Formal Grammars

A grammar is a definition of a set of linguistic structures, where the linguistic structures could be sequences of words (sentences), or "sound-meaning" pairs (that is, pairs <s,m> where s is a representation of phonetic properties and m is a representation of semantic properties), or pairs <t,p> where t is a tree and p is a probability of occurrence in a discourse. A formal grammar, then, is a grammar that is completely clear and unambiguous. Obviously, this account of what qualifies as "formal" is neither formal nor rigorous, but in practice there is little dispute.

It might seem that formalization would always be desirable in linguistic theory, but there is little point in spelling out the details of informal hypotheses when their weaknesses can readily be ascertained and addressed without working out the details. In fact, there is considerable variation in the degree to which empirical proposals about human grammars are formalized, and there are disputes in the literature about how much formalization is appropriate at this stage of linguistic theory (Pullum 1989; Chomsky 1990).

Given this controversy, and given the preliminary and changing nature of linguistic theories, formal studies of grammar have been most significant when they have focused not on the details of any particular grammar, but rather on the fundamental properties of various kinds of grammars. Taking this abstract, metagrammatical approach, formal studies have identified a number of basic properties of grammars that raise new questions about human languages.

One basic division among the various ways of defining sets of linguistic structures classifies them as generative or constraint-based. A GENERATIVE GRAMMAR defines a set of structures by providing some basic elements and applying rules to derive new elements. Again, there are two basic ways of doing this. The first approach, common in "formal language theory" involves beginning with a "category" like "sentence," applying rules that define what parts the sentence has, what parts those parts have, and so on until the sentence has been specified all the way down to the level of words. This style of language definition has proven to be very useful, and many fundamental results have been established (Harrison 1978; Rozenberg and Salomaa 1997).

A second "bottom-up" approach, more common in CATEGORIAL GRAMMAR and some related traditions, involves starting with some lexical items ("generators") and then applying rules to assemble them into more complex structures. This style of language definition comes from LOGIC and algebra, where certain sets are similarly defined by "closing" a set of basic elements with respect to some generating relations. In these formal grammars, the structures of the defined language are analogous to the theorems of formal logic in that they are derived from some specified basic elements by rigorously specified rules. A natural step from this idea is to treat a grammar explicitly as a logic (Lambek 1958; Moortgat 1997).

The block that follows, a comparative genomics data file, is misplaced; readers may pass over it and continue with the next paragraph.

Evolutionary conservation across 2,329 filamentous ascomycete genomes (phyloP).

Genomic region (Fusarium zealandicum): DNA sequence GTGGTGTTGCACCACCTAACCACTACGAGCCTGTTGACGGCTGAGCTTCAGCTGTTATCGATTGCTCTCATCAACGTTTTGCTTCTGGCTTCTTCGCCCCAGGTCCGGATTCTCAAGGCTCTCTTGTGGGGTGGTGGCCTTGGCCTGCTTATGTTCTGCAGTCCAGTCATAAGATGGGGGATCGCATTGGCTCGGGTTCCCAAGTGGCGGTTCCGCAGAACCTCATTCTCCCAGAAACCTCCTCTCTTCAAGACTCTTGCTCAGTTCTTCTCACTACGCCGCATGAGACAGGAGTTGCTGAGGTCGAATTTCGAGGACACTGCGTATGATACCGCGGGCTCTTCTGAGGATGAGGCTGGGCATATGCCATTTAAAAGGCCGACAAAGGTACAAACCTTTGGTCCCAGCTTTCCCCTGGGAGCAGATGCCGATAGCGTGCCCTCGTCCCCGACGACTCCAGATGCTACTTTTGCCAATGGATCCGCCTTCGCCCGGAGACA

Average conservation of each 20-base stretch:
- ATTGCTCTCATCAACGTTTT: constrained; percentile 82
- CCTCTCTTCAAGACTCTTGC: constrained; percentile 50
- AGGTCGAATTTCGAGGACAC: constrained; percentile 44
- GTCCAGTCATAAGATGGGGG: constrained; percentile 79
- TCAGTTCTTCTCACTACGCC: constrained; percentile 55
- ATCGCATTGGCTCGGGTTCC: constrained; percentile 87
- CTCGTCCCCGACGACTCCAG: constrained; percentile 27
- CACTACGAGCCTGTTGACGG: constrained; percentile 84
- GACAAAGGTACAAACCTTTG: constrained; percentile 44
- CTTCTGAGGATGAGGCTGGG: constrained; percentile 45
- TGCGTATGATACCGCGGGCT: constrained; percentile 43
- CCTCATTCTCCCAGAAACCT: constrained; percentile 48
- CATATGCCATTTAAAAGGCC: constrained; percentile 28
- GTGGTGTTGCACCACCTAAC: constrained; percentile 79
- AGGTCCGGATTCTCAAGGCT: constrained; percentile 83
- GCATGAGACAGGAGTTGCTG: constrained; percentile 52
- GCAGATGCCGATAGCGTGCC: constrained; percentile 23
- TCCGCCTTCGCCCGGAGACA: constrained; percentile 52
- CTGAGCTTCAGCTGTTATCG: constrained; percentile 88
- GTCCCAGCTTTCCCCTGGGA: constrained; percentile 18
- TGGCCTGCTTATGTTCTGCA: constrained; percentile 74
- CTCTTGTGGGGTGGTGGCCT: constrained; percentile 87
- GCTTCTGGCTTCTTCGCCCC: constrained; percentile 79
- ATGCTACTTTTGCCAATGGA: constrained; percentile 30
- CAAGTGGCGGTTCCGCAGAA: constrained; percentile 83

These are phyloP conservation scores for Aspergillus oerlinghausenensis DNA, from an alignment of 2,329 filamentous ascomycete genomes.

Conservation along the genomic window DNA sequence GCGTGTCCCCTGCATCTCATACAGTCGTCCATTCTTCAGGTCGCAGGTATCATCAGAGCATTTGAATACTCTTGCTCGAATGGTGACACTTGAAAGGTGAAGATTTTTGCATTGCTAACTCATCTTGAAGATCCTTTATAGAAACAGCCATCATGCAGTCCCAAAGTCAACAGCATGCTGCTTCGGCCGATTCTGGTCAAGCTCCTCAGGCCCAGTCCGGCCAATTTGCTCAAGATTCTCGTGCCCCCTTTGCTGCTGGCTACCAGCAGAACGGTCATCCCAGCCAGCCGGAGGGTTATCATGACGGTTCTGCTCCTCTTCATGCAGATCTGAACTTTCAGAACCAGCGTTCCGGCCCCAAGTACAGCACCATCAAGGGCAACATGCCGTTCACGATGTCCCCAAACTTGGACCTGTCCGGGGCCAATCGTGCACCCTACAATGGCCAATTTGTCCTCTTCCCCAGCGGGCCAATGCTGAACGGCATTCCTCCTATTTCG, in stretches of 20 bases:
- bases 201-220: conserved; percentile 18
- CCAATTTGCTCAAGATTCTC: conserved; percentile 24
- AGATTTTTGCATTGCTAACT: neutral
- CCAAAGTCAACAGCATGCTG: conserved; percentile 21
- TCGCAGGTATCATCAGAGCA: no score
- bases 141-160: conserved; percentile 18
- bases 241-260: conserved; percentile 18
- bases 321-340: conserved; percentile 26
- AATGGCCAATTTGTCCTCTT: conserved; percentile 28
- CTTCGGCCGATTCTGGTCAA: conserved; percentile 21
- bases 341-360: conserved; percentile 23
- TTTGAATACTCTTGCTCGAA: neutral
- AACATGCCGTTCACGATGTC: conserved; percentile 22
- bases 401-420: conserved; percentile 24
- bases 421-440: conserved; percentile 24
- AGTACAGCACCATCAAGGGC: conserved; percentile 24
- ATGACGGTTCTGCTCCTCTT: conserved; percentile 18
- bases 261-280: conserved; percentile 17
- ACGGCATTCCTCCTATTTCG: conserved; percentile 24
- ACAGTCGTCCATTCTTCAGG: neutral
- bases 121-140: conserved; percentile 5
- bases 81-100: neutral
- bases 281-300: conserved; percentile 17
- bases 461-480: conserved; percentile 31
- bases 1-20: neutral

Unlike the generative methods, which define a language by applying rules to a set of initial elements of some kind, a constraint grammar specifies a set by saying what properties the elements of that set must have. In this sort of definition, the structures in the language are not like the (generated, enumerable) theorems of a logic, but more like the sentences that could possibly be true (the "satisfiable" sentences of a logic). This approach to grammar is particularly prominent in linguistic traditions like HEAD-DRIVEN PHRASE STRUCTURE GRAMMAR (Pollard and Sag 1994). However, most linguistic theories use both generative and constraint-based specifications of structure.

Recently, linguists have also shown interest in a special variety of constraint grammar that is sometimes called "over-constrained." These grammars impose constraints that cannot all be met, and the interest then is in the linguistic structures that meet the constraints of the grammar to the greatest degree, the structures that are "most economical" or "most optimal" in some sense. Systems of this kind have been studied in a variety of contexts, but have recently become prominent in OPTIMALITY THEORY. Parts of the transformational grammar tradition called MINIMALISM have a fundamentally similar character, with constraints that can be violated when there is no better option.

The various different kinds of formal grammars have all been studied formally, particularly with regard to the complexities of sets they can define, and with regard to the succinctness of the definitions of those sets.

The study of various kinds of formal grammars has led linguists to consider whether we can determine, in advance of knowing in full detail what the grammars for human languages are like, whether human languages have one or another of the fundamental properties that are well understood in the context of artificial languages. Regardless of how a set of linguistic structures is defined, whether by a generative grammar or constraint grammar or over- constrained grammar, we can consider questions like the following about the complexity of the defined sets of "grammatical" structures. (Of course, such questions apply only to formal grammars for which some significant criterion of "grammaticality" can be formulated, which is a controversial empirical question.)

Is the set of linguistic structures finite? Although there are obvious practical limitations on the lengths of sentences that any human will ever pronounce, these bounds do not seem to be linguistic in nature, but rather derive from limitations in our life span, requirements for sleep, and so on. As far as the grammars of natural languages go, there seems to be no longest sentence, and consequently no maximally complex linguistic structure, and we can conclude that human languages are infinite. This assumption makes all of the following questions more difficult, because it means that the languages that people speak contain structures that no human will ever produce or understand. This basic point is also one of the basic motivations for the competence/performance distinction.